The ability to trap errors does not apply to all to all operation codes, but it does apply to all file and "external related" operation codes (CALL, IN, OUT). The table below lists the operation codes eligible for an E extender or error indicator.


Which error?

Your program has trapped the error, but which error is it? The %STATUS BIF provides a five-digit status code that tells you what the error is. Program Status Codes are in the range 00100 to 00999 and File Status Codes are in the range 01000 to 01999. Status Codes in the range 00000 to 00050 are considered to be Normal (i.e. they are not set by an error condition).

Status codes correspond to RPG Run time messages file in QRNXMSG (e.g., Message RNQ0100 = Status Code 00100). You can view the messages using the command:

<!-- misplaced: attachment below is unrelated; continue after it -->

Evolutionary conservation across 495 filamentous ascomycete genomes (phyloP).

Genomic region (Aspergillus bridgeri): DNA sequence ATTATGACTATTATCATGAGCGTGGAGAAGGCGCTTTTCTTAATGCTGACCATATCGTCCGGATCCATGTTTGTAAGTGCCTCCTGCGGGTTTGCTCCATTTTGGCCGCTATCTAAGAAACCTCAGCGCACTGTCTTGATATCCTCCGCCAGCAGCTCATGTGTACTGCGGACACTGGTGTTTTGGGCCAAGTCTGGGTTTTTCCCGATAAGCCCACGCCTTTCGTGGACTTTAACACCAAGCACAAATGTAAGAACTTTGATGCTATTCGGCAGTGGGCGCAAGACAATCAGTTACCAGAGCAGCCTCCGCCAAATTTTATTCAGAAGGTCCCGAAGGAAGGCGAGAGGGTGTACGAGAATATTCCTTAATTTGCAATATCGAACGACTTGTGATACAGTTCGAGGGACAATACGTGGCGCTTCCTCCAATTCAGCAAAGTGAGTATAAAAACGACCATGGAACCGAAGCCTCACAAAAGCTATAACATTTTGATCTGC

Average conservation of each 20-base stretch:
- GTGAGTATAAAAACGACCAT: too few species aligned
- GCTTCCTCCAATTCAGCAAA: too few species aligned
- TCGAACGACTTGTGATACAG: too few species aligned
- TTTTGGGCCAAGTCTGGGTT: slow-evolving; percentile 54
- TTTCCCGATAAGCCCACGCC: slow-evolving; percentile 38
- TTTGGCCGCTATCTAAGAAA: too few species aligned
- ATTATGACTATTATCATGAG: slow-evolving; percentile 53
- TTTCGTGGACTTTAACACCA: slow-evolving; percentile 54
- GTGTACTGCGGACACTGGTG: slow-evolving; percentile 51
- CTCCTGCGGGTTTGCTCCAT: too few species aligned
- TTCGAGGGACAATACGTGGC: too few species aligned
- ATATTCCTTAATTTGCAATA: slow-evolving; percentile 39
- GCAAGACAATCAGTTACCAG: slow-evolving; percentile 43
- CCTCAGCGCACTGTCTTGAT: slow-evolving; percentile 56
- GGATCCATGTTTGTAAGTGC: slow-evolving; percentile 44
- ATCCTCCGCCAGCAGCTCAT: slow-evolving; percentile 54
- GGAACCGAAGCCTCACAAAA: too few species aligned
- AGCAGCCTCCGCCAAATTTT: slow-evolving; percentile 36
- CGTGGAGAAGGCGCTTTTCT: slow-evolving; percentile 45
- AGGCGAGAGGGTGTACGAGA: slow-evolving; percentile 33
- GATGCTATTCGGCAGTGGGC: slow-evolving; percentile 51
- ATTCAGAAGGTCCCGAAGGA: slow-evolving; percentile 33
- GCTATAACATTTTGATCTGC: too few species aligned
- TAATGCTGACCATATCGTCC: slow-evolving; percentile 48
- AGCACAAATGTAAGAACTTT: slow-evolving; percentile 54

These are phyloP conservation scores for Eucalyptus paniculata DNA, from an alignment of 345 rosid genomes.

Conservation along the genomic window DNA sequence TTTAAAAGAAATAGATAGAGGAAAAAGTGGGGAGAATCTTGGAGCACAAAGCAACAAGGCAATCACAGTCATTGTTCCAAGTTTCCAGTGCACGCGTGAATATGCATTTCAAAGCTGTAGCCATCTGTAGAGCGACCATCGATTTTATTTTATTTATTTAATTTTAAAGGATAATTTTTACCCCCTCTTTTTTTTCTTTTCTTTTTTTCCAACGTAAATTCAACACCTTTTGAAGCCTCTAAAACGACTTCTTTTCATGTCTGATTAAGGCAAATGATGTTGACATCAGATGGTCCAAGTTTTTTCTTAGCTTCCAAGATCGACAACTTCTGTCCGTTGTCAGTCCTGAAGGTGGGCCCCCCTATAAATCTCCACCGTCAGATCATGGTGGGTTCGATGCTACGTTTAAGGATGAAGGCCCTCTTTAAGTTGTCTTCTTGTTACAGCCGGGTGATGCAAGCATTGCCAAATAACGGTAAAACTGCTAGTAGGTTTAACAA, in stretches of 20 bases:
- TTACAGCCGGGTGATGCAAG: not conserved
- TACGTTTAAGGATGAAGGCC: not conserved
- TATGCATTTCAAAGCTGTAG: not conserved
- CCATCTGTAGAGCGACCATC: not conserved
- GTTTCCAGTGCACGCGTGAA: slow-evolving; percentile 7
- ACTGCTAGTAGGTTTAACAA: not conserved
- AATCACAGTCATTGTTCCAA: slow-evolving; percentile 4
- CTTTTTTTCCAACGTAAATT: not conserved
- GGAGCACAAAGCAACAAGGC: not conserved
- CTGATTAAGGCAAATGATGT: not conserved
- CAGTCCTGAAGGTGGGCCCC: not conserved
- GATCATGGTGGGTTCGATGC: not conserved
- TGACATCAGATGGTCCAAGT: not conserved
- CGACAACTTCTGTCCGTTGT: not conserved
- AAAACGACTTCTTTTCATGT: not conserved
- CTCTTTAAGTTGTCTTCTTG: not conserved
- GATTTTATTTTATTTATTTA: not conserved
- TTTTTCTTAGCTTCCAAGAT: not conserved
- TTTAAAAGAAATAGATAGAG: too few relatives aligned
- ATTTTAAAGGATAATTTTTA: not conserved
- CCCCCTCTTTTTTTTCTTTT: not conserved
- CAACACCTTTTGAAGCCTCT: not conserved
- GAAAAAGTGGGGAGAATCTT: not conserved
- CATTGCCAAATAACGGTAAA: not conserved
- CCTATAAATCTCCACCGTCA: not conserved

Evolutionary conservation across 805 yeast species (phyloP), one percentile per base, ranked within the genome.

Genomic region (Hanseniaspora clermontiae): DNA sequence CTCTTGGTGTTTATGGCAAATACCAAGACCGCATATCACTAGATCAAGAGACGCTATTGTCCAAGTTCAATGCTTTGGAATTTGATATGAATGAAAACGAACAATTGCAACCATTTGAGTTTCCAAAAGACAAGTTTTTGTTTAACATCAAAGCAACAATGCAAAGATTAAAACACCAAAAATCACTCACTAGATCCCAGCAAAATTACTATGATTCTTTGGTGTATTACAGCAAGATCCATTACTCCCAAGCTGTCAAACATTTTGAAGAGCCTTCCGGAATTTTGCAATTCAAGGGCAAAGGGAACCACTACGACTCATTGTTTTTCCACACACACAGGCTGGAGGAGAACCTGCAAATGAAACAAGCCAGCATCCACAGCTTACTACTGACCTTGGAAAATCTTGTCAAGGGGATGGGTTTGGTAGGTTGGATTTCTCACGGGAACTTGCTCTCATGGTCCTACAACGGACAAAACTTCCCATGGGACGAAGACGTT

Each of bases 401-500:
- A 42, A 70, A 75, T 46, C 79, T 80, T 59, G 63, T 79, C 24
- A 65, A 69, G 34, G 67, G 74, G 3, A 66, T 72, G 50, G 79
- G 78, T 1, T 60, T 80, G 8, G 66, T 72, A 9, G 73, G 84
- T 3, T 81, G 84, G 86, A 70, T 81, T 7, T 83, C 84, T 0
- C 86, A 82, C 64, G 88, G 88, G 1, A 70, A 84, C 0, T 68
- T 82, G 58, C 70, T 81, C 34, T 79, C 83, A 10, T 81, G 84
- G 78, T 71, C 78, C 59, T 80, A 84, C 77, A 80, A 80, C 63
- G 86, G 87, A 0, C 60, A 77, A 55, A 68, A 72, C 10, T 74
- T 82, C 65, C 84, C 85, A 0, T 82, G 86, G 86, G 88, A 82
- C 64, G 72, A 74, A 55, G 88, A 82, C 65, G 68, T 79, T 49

The below table lists some of the more commonly used Status Codes. Refer to the chapter on "File and Program Exception/Errors" in the ILE RPG Reference manual for a full list of status codes.

00100  Value out of range for string operation
00102  Divide by zero
00112  Invalid Date, Time or Timestamp value.
00121  Array index not valid
00122  OCCUR outside of range
00202  Called program or procedure failed
00211  Error calling program or procedure
00222  Pointer or parameter error
00401  Data area specified on IN/OUT not found
00413  Error on IN/OUT operation
00414  User not authorized to use data area
00415  User not authorized to change data area
00907  Decimal data error (digit or sign not valid)
01021  Tried to write a record that already exists (file being used has unique keys and key is duplicate, or attempted to write duplicate relative record number to a subfile).
01022  Referential constraint error detected on file member.
01023  Error in trigger program before file operation performed.
01024  Error in trigger program after file operation performed.